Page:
Disadvantages of pipeline:
Pipeline architecture has 2 major disadvantages. First is its complexity and second is the inability to constantly run the pipeline at full speed, for example. The pipeline stalls.
Let us check why the pipeline cannot run at highest speed. There are phenomena called pipeline hazards which disturb the smooth execution of the pipeline. As a Result delays in the pipeline flow are called bubbles. These pipeline hazards include following
- data hazards arising from data dependencies
- structural hazards from hardware conflicts
- control hazards that come about from instruction jump, branch and other control flow changes
These two issues can successfully deal with. But avoiding and detecting the hazards leads to a considerable increase in hardware complexity. The control paths that control the gating amongst stages can have more circuit levels than the data paths being controlled. In the year of 1970due to this complexity led Foster to call pipelining "still-controversial" .
The one main idea that is still controversial is "instructions look-ahead" [pipelining]...
Why then the controversy? First, there is a substantial increase in hardware complexity [...]
The second problem [...] when a branch instruction comes along, it is not possible to know in advance of execution which path the program will take and, if the machine guesses incorrect, all the partially processed instructions in the pipeline are useless and have to be replaced [...]
In the second edition of Foster's book, published in the year 1976, this passage was gone. Apparent from it, Foster felt that pipelining was no longer controversial.
Doran also alludes to the nature of the problem. Model of the pipelining is "amazingly simple" whilst the implementation is "very difficult" and has many complications.
Because of the multiple instructions that can be in several stages of execution at any given moment in time, managing an interrupt is one of the more difficult tasks. In the IBM 360, this can lead to many instructions executing after the interrupt is signaled, as a result in an imprecise interrupt. An imprecise interrupt may result from an instruction exception and precise address of the instruction because of the exception may not be known! This led Myers to criticize pipelining, that referring to the imprecise interrupt as an "architectural nuisance". He stated that it was not an advance technique in computer architecture but an improvement in implementation that could be treated as a step backward.
In retrospect, most of Myers' book Advances in Computer Architecture dealt with his concepts for improvements in computer architecture that would be termed CISC today. With the advancement of hindsight, we can see that pipelining is present today and that most of the new CPUs are in the RISC class. Actually, Myers is one of the co-architects of Intel's series of 32-bit RISC microprocessors. This processor is fully pipelined.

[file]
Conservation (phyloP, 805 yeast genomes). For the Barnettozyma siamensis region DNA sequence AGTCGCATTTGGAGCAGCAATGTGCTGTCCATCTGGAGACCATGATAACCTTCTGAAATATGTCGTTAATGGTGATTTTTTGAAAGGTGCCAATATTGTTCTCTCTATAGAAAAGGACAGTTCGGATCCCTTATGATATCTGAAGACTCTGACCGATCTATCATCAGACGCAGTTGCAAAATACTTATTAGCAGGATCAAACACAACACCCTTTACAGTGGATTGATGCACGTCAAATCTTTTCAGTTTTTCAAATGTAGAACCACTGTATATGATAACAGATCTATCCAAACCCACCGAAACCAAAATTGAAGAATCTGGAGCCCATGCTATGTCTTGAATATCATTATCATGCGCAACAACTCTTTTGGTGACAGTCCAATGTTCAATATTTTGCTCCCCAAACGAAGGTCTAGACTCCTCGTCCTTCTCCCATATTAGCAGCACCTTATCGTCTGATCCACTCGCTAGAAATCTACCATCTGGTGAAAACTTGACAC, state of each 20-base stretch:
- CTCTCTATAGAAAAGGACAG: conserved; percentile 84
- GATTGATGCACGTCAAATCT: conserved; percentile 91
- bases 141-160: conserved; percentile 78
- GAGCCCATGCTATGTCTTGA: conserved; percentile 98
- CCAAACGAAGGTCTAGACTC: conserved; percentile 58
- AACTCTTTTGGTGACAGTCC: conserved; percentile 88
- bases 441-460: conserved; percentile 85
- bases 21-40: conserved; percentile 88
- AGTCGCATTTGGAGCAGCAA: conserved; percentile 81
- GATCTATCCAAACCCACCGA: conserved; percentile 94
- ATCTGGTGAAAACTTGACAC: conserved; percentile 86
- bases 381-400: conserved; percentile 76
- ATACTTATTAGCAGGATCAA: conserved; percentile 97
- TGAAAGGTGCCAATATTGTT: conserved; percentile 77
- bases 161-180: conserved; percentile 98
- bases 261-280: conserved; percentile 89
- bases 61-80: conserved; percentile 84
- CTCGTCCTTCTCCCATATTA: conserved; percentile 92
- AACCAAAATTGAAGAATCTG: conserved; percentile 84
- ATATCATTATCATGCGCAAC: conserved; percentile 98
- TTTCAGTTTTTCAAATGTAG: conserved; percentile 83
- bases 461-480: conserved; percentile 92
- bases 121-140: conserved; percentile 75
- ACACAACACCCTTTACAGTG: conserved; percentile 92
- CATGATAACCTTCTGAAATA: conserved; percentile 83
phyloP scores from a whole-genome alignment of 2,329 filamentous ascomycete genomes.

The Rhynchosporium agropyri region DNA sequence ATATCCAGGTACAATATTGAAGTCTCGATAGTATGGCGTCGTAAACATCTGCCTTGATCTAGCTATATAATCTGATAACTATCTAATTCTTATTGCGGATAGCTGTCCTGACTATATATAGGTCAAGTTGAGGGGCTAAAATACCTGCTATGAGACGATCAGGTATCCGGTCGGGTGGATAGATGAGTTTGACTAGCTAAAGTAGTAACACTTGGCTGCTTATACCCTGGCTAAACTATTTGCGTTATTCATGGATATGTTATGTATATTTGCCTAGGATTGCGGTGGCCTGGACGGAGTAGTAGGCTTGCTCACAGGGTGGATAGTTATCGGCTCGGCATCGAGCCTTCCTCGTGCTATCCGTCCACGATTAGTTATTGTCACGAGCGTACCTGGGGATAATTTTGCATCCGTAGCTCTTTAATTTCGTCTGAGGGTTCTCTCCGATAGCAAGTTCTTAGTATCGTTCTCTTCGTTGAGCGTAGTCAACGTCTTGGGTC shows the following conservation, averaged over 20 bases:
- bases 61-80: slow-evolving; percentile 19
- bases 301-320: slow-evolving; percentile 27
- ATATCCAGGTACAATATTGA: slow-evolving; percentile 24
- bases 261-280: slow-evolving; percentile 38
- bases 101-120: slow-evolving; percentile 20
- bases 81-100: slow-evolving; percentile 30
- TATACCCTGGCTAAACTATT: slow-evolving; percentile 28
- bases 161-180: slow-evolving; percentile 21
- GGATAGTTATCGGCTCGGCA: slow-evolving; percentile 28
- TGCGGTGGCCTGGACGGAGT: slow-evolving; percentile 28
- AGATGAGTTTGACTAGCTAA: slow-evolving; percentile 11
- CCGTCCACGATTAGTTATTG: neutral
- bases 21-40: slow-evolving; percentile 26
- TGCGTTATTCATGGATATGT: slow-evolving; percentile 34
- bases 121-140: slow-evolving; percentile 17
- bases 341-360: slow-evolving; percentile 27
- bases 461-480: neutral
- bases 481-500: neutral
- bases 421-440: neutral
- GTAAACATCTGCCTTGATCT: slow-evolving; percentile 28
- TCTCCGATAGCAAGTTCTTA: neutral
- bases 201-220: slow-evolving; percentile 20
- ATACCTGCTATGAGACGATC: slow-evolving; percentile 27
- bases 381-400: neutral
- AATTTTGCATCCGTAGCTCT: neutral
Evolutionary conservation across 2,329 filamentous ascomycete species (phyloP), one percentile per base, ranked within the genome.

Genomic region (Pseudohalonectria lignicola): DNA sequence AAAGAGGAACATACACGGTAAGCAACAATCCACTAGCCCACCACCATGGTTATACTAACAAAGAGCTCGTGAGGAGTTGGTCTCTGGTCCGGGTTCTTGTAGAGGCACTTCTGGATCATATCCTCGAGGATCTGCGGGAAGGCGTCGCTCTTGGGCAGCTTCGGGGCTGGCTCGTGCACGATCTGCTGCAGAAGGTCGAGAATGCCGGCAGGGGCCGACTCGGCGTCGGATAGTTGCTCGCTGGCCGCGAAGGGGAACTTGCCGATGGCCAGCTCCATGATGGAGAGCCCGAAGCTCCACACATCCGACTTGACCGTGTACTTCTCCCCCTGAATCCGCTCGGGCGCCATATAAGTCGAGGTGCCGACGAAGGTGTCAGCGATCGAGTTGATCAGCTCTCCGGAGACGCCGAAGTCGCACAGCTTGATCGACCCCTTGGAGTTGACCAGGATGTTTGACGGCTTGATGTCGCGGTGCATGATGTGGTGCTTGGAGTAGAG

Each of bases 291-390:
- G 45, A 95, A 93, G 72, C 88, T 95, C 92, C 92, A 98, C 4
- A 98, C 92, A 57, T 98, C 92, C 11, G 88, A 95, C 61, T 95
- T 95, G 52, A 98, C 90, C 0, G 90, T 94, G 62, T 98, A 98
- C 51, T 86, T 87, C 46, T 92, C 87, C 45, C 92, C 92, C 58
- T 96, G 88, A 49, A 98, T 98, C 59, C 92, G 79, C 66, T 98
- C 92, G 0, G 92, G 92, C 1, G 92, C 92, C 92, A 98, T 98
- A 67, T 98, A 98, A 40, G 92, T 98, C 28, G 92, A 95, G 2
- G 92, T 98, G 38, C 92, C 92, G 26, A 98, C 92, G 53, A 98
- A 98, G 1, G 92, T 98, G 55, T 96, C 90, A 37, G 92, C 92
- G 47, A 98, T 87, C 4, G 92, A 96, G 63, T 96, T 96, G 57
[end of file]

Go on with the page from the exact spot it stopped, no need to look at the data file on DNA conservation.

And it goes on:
The harshness arising from imprecise interrupts should be taken as a complexity to be conquer, not as an inherent flaw in pipelining. Doran describes how the B7700 carries the address of the instruction through the pipeline, so that any exception which the instruction may raise can be precisely located and not produced an imprecise interrupt
An instruction pipeline technique is used in the design of computers and other digital electronic devices to increase their instruction throughput (the number of instructions that can be executed in a unit of time).
The basic idea is to split the processing of a computer instruction into a series of free steps, with storage at the end of every step. This permit the computer's control circuitry to issue instructions at the processing rate of the slowest step, which is much faster than the time required to perform all steps at once. The term pipeline consider to the fact that each step is carrying data at once (like water), and each step is related to the next (like the links of a pipe.)
The origin of pipelining is thought to be the project. The IBM Stretch Project says the terms, "Fetch, Decode, and Execute" that became ordinary usage.
Most modern CPUs are processed by a clock. The CPU consists internally of logic and memory (flip flops). When the first clock signal arrives, the flip flops take new value and the logic then needed a period of time to decode the new values. Then the second clock pulse arrives and the flip flops again take another new values, and so on. By breaking the logic into smaller pieces and inserting flip flops amongst the pieces of logic, the delay before the logic gives applicable outputs is reduced. In this way the clock period may be reduced. For instance, the RISC pipeline is broken into 5 stages with flip flops at each step between each stage.
- Instruction fetch
- Instruction decodes and registers fetch
- Memory access
- Register write back